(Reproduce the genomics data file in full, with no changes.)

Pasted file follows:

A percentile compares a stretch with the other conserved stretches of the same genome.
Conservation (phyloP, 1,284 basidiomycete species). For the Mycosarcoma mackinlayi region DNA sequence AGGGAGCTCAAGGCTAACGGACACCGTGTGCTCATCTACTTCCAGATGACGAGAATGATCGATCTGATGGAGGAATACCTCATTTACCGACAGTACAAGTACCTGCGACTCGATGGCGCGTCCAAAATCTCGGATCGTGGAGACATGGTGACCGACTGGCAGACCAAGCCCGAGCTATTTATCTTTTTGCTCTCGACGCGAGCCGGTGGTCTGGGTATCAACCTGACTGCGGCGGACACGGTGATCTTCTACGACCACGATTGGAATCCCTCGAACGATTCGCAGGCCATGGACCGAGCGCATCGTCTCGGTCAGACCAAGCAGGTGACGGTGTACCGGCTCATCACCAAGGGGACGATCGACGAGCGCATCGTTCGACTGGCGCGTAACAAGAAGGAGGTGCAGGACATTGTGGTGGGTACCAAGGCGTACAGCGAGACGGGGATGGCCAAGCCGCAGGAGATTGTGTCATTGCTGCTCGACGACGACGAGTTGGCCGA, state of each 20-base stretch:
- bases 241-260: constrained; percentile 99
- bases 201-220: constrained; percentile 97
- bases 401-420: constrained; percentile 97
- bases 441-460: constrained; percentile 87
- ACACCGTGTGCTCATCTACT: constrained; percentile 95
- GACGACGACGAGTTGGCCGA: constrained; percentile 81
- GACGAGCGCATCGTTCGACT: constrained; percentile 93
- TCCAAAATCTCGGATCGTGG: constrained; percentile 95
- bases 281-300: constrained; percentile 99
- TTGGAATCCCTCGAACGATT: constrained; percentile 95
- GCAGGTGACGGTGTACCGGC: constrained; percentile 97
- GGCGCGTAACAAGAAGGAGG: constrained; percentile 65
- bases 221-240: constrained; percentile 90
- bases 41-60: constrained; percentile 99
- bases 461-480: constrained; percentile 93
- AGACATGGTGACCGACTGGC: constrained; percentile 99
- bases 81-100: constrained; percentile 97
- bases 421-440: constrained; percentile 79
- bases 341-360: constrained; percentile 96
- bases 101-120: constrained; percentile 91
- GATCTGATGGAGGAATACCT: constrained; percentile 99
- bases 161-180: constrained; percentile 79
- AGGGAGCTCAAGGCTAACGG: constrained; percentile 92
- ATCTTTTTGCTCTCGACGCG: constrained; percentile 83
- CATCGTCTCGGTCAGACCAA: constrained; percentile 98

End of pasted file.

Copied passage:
A percentile compares a stretch with the other conserved stretches of the same genome.
Conservation (phyloP, 1,284 basidiomycete species). For the Mycosarcoma mackinlayi region DNA sequence AGGGAGCTCAAGGCTAACGGACACCGTGTGCTCATCTACTTCCAGATGACGAGAATGATCGATCTGATGGAGGAATACCTCATTTACCGACAGTACAAGTACCTGCGACTCGATGGCGCGTCCAAAATCTCGGATCGTGGAGACATGGTGACCGACTGGCAGACCAAGCCCGAGCTATTTATCTTTTTGCTCTCGACGCGAGCCGGTGGTCTGGGTATCAACCTGACTGCGGCGGACACGGTGATCTTCTACGACCACGATTGGAATCCCTCGAACGATTCGCAGGCCATGGACCGAGCGCATCGTCTCGGTCAGACCAAGCAGGTGACGGTGTACCGGCTCATCACCAAGGGGACGATCGACGAGCGCATCGTTCGACTGGCGCGTAACAAGAAGGAGGTGCAGGACATTGTGGTGGGTACCAAGGCGTACAGCGAGACGGGGATGGCCAAGCCGCAGGAGATTGTGTCATTGCTGCTCGACGACGACGAGTTGGCCGA, state of each 20-base stretch:
- bases 241-260: constrained; percentile 99
- bases 201-220: constrained; percentile 97
- bases 401-420: constrained; percentile 97
- bases 441-460: constrained; percentile 87
- ACACCGTGTGCTCATCTACT: constrained; percentile 95
- GACGACGACGAGTTGGCCGA: constrained; percentile 81
- GACGAGCGCATCGTTCGACT: constrained; percentile 93
- TCCAAAATCTCGGATCGTGG: constrained; percentile 95
- bases 281-300: constrained; percentile 99
- TTGGAATCCCTCGAACGATT: constrained; percentile 95
- GCAGGTGACGGTGTACCGGC: constrained; percentile 97
- GGCGCGTAACAAGAAGGAGG: constrained; percentile 65
- bases 221-240: constrained; percentile 90
- bases 41-60: constrained; percentile 99
- bases 461-480: constrained; percentile 93
- AGACATGGTGACCGACTGGC: constrained; percentile 99
- bases 81-100: constrained; percentile 97
- bases 421-440: constrained; percentile 79
- bases 341-360: constrained; percentile 96
- bases 101-120: constrained; percentile 91
- GATCTGATGGAGGAATACCT: constrained; percentile 99
- bases 161-180: constrained; percentile 79
- AGGGAGCTCAAGGCTAACGG: constrained; percentile 92
- ATCTTTTTGCTCTCGACGCG: constrained; percentile 83
- CATCGTCTCGGTCAGACCAA: constrained; percentile 98